Talk to Me, Goose
Mobile Phone Use Does Not Increase Brain Cancer Risk, Study Says
We can finally sleep with our phones under our pillows in case of a booty call again. A long-term observational study conducted by the University of Manchester found no significant link between the use of cell phones and the risk of developing brain cancer.
Researchers used data on brain cancer diagnoses in England from 1998 to 2007 and concluded that there was no statistically significant rise in incidences of brain cancers since the onset of widespread use of cell phones. There was a small increase in temporal lobe cancers (31 more cases per year) in a study population of 52 million, during a time when cell phone use increased from 0 percent to 65 percent of households. But there was also a decrease in the incidence of cancers of the parietal lobe, cerebrum and cerebellum in men over the course of the study.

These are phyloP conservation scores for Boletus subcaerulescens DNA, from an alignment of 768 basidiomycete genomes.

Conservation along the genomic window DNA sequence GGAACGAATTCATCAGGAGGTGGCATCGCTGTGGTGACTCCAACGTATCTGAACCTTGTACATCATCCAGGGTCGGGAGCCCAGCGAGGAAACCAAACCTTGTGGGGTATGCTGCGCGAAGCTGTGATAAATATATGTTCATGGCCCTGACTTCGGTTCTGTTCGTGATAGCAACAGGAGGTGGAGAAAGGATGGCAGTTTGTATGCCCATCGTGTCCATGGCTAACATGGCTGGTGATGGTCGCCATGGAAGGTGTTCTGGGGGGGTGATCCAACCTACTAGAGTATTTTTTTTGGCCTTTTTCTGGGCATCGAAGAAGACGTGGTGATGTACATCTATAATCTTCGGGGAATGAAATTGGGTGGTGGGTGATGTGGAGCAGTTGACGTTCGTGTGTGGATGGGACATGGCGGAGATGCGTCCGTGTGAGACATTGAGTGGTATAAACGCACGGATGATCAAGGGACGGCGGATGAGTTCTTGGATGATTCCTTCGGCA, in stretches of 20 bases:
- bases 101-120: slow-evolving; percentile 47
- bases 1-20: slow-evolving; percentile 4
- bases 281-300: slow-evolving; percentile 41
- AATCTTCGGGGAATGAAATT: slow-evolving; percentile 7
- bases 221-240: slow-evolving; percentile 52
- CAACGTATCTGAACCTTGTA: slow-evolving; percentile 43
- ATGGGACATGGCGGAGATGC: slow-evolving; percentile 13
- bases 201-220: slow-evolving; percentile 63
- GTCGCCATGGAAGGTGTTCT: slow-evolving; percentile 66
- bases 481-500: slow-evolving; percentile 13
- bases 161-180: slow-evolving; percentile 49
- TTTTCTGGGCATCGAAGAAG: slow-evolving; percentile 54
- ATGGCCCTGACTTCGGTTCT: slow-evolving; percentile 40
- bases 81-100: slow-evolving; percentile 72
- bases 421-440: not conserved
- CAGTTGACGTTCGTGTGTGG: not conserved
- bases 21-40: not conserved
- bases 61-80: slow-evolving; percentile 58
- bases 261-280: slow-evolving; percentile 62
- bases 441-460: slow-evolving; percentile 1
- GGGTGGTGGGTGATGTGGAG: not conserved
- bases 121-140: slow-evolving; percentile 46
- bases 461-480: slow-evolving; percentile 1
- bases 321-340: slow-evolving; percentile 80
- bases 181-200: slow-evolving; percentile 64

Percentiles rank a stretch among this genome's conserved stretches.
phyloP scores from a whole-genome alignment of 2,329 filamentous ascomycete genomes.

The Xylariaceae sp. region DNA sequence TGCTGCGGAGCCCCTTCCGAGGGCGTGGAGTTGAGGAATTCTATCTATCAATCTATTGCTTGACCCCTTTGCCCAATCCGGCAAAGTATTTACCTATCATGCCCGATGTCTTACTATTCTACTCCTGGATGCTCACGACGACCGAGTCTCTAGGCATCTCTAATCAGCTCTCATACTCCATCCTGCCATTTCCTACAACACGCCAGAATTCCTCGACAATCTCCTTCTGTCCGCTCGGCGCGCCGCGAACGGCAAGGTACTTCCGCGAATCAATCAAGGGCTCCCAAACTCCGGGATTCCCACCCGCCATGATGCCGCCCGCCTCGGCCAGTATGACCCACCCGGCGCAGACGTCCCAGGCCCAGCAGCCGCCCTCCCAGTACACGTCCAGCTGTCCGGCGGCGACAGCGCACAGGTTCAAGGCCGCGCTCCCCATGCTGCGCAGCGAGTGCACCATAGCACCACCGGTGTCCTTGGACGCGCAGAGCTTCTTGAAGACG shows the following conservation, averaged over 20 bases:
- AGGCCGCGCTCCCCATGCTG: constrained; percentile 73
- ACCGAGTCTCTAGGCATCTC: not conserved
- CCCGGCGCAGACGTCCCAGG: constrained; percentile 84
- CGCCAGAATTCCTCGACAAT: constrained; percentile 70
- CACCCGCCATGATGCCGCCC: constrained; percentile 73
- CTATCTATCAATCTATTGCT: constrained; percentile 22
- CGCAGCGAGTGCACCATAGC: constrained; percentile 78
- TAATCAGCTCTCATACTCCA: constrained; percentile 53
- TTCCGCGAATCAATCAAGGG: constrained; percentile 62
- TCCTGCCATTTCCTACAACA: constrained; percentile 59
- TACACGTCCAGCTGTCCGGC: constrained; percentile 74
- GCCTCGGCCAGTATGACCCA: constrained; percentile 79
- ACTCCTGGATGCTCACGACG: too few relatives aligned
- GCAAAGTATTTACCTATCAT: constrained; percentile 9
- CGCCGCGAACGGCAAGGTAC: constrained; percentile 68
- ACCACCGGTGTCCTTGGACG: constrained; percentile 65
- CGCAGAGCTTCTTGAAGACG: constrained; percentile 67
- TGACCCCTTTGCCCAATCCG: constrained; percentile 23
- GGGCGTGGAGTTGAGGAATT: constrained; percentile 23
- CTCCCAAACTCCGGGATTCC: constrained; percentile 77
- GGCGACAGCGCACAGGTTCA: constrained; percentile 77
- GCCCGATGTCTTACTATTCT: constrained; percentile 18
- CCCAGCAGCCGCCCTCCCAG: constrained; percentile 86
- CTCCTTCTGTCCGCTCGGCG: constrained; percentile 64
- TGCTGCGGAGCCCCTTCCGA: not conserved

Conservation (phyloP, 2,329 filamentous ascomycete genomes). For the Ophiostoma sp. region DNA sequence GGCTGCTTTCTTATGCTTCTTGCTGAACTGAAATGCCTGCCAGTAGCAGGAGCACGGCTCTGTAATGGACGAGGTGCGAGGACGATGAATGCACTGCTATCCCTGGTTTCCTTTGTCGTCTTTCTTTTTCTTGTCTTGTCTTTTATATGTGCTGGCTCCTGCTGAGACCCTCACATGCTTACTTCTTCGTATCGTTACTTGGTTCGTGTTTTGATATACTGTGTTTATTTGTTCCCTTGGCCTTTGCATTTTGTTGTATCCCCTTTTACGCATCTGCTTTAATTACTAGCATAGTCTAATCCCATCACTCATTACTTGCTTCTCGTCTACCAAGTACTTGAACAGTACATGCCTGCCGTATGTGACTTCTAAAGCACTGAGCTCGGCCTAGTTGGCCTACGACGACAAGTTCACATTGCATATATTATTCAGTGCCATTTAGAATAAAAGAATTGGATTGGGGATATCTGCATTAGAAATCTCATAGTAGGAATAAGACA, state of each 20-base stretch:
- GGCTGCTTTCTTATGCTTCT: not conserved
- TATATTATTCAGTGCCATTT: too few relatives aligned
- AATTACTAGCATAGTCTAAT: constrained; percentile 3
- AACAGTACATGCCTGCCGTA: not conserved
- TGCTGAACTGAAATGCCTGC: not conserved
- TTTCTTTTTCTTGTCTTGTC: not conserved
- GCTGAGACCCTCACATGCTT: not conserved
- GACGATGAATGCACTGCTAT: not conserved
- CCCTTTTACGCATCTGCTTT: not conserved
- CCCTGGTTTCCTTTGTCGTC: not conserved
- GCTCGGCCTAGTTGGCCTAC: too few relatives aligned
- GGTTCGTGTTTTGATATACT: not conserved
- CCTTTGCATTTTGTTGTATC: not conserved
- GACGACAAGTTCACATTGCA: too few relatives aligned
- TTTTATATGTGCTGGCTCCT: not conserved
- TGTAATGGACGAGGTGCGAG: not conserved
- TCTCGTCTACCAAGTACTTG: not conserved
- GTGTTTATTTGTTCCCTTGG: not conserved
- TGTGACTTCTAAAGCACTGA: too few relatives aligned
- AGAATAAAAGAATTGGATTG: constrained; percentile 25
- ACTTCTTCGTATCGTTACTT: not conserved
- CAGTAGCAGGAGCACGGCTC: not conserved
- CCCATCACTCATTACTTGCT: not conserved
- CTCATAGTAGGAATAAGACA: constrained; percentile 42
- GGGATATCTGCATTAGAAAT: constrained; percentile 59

Rather than be responsible for the actual genesis of a brain tumor, the researchers argue that exposure to radio waves (the type emitted by cell phones)--if they affect cancer development at all--could potentially speed up the growth of an existing brain tumor.
The study authors could not, however, rule out the possibility that radio wave exposure could be associated with some rare forms of brain cancer, or that the radio frequencies were harmless. Despite this, the researchers conclude that their findings indicate there is no pressing need to implement measures limiting people's radio-frequency exposure from cell phones. This is massively relieving because we lose our sh*t when we leave our phones at home for just one day.
Though no threat has been linked to excessive cell phone talking, let's play it safe ladies: just text instead.
University of Manchester (2011, February 17). Mobile phone use not related to increased brain cancer risk, UK study suggests. ScienceDaily. Retrieved from http://www.sciencedaily.com/releases/2011/02/110217083032.htm